Flight attendant reveals the real reason cabin crew ask to see your boarding pass

Flight attendant reveals the real reason cabin crew ask to see your boarding pass

Any frequent flyers reading this will know that after a certain number of flights, all journeys start to feel pretty repetitive.

You check-in, go through security with your teeny tiny bottles of shampoo, you spend three hours in purgatory (I mean, duty-free), then you queue for your gate, get your boarding pass checked, sit in a cramped chair for six hours, stand up way too early once the plane's landed, and then quietly race everybody else to baggage claim.

However, despite appearing to be very 'routine', there's a lot that goes on behind the scenes that most passengers are completely unaware of.

Check out the awkward moment a couple was caught coming out of a plane toilet together:

For example, flight attendants have a lot of confidential methods that they use to communicate with one another in order to help the flight go smoothly without alarming any of the passengers.

In fact, one cabin crew member took part in a Quora Q&A that revealed the real reason why flight attendants greet passengers as they board the plane and why they ask for their boarding passes.

Credit: Pexels

Now, most of us will probably assume they're just being polite and helping to direct us to our seats - but that's not the case. (I mean, unless you're going in the cockpit, you can safely assume you're going down the fuselage where all the seats are.)

It actually has a hidden security purpose that I guarantee you'd never have thought of, and that is to assess the health and general wellbeing of the passenger, and confirm that they are indeed in a fit state to fly.

This gross passenger should never have been allowed on this flight:

Shrey P, who claims to have been a flight attendant for five different airlines, stated that the crew "check plenty of things and it will all happen in a glance". Some of the main points Shrey listed were:

  • What kind of clothes are you wearing?
  • Are you traveling alone or with someone?
  • How patient are you while waiting in that long line during boarding?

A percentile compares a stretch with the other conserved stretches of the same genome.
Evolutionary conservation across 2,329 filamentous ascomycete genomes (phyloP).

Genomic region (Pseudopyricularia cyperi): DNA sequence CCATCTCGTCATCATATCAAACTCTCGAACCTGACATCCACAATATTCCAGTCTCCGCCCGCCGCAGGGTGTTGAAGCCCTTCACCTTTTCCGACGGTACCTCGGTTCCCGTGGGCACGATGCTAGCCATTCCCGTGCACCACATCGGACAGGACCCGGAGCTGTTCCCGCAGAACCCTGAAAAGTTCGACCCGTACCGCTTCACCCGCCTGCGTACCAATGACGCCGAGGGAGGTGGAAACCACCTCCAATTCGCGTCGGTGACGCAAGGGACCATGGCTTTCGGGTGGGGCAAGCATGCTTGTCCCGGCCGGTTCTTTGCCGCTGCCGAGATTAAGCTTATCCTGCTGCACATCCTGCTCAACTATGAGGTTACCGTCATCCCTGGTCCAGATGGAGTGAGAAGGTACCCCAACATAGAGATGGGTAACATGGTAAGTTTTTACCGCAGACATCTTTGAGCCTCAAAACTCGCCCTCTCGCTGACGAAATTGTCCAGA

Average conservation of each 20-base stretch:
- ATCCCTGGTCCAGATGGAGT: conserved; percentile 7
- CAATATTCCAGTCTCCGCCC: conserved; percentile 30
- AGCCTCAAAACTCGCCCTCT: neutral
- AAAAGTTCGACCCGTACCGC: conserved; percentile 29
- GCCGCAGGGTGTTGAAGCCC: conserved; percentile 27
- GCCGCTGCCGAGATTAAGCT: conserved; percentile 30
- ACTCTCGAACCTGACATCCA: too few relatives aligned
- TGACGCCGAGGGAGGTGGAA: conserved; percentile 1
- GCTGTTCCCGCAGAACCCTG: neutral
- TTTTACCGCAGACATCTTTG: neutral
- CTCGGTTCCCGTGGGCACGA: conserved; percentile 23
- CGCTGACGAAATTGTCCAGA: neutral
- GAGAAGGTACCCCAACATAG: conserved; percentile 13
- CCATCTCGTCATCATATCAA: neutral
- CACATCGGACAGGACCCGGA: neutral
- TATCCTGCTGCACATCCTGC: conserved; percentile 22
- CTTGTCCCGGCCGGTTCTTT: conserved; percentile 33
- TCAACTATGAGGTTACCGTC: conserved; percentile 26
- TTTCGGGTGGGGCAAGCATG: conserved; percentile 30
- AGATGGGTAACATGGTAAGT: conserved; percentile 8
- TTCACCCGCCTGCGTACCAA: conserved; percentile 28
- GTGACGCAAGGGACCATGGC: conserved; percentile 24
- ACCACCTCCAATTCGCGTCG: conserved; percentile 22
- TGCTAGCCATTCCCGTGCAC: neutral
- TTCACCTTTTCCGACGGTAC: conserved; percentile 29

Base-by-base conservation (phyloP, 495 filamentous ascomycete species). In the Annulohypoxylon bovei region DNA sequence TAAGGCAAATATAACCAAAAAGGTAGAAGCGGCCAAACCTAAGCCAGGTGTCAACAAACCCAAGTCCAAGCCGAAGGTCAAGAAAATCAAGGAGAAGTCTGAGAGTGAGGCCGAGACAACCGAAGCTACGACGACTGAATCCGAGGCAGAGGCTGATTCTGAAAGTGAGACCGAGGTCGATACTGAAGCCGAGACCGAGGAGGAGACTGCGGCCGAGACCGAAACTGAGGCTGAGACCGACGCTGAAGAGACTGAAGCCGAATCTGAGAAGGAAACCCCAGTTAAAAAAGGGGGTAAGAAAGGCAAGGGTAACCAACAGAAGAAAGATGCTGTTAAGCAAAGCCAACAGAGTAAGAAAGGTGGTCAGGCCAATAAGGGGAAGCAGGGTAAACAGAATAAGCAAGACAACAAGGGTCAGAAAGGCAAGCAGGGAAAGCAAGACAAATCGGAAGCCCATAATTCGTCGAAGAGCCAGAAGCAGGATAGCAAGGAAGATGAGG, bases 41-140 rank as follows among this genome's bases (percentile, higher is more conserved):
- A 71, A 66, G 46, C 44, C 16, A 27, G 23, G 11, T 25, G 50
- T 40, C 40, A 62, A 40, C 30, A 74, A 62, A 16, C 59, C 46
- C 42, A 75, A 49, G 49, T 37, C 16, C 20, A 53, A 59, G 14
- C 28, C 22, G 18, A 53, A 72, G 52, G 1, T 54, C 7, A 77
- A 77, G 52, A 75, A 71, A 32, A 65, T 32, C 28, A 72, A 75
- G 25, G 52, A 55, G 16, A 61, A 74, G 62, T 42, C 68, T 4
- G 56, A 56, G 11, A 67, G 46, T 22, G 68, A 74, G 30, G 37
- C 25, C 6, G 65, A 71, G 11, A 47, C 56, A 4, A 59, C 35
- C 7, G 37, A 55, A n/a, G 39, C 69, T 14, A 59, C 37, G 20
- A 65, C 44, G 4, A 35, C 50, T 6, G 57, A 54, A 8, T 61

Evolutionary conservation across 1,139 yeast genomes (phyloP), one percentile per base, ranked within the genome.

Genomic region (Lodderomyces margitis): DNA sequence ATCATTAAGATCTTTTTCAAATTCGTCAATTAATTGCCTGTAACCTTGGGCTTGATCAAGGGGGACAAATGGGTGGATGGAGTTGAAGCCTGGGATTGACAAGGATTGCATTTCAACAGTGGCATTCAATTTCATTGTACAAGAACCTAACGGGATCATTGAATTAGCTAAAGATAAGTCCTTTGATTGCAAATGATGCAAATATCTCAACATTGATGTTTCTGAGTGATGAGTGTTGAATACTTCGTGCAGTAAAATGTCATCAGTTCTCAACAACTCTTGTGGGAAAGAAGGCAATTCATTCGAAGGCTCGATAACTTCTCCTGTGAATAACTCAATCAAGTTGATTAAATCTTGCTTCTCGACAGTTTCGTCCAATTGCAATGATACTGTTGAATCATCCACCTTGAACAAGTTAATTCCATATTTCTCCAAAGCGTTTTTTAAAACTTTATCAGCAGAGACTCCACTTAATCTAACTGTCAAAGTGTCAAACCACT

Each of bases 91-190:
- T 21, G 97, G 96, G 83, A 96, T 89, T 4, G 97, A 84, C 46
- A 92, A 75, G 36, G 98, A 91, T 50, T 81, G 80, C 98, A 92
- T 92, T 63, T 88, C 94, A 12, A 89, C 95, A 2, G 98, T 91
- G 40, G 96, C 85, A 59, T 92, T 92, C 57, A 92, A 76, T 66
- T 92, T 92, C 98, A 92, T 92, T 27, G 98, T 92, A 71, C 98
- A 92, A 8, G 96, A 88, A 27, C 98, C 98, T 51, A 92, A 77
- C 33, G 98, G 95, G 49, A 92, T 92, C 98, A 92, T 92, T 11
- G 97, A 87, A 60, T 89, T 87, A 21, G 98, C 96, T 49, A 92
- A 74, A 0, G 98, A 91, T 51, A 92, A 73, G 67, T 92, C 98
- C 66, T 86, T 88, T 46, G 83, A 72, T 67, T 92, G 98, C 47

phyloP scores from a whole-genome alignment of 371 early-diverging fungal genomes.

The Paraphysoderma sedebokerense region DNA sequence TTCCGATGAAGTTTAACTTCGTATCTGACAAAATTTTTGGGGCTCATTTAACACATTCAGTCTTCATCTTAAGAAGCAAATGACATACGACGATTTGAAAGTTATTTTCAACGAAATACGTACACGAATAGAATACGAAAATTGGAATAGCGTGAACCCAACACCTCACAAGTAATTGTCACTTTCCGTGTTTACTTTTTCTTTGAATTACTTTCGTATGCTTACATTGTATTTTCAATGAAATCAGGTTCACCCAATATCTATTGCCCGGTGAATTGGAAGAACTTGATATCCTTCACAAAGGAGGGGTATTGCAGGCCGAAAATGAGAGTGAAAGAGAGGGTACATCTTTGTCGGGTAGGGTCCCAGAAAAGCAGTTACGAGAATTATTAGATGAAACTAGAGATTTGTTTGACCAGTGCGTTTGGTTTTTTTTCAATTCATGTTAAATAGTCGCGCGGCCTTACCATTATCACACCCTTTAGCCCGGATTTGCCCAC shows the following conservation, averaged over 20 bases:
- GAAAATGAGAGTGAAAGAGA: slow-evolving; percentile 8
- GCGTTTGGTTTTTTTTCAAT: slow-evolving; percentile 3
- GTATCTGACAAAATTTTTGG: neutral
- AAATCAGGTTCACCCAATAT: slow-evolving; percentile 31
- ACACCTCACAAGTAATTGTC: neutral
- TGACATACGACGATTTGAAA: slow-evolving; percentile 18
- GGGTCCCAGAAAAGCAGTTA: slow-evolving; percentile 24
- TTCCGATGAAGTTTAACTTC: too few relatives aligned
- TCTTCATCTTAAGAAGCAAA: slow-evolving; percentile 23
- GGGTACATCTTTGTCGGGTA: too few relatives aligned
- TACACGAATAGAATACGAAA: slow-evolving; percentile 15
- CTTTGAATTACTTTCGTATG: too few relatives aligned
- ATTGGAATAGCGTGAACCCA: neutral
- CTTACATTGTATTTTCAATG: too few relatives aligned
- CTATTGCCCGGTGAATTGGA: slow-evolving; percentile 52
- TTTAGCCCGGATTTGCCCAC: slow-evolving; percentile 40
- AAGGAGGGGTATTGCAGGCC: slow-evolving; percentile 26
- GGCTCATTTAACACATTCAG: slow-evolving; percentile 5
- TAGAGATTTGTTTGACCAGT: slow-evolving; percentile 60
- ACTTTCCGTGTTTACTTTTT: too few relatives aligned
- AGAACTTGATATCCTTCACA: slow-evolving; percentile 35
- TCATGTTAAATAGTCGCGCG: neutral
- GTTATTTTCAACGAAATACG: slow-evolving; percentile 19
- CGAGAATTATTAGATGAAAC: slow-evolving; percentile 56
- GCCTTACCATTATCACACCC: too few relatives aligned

• If you are an able bodied passenger, in case we need help for any kind of emergency.
  • Are you intoxicated?
  • What kind of book are you carrying or reading? (If you are reading a medical journal or so we know who to approach for First Aid)

Shrey then stated: "The list can go on which usually happens in few minutes of boarding time."

Myriam Frafar, a flight attendant for German airline Condor, confirmed Shrey's points, explaining the valid reason for the cabin crew asking for your boarding pass on the thread. Frafar explained:

"I check if they are drunk, drugged, sick, angry or afraid. That is extremely important as if I have the possibility to avoid any kind of troubles over the Atlantic, then I address it on ground. I say 'Hello, welcome on board', and I listen to how they respond."

Another attendant stated on the thread that they also use the meet and greet moment at the aircraft door to check whether a passenger is ill and may need further treatment on the ground, stating: "I've had passengers board who look pasty and pale, deathly ill. We removed them; nobody wants their flu germs!"

Credit: Pexels

Shrey also revealed the truth about your in-flight meals, saying:

"[They] are very unhealthy. Even if you have ordered that raw meal, vegan meal, bland meal etc. The food on your tray is prepared not in the galley but in the aircraft catering which is often done 12 hours before and even days before the aircraft departure. Now, how many such industries do you know where the hot or cold meal was made days before you consume it?

"The scrambled egg or the omelet that you just had was not only egg but can be a mix of egg and other substitutes. That cut fruit which is on your tray still looks fresh and how is that possible when it was cut hours before the departure, have you ever wondered?

"Most of us aren't aware of this, but when we are at cruise, the air pressure in an airliner is equal to about 8,000 feet above sea level (6,000-ft in a Dreamliner). In addition to making your ears pop, it causes our taste buds and sense of smell to go partially numb.

"This has major impact on how food tastes & smells [making] it super bland. So airline catering in recent years has really pumped up the spices, salts, and fats - all to make your mouth happy."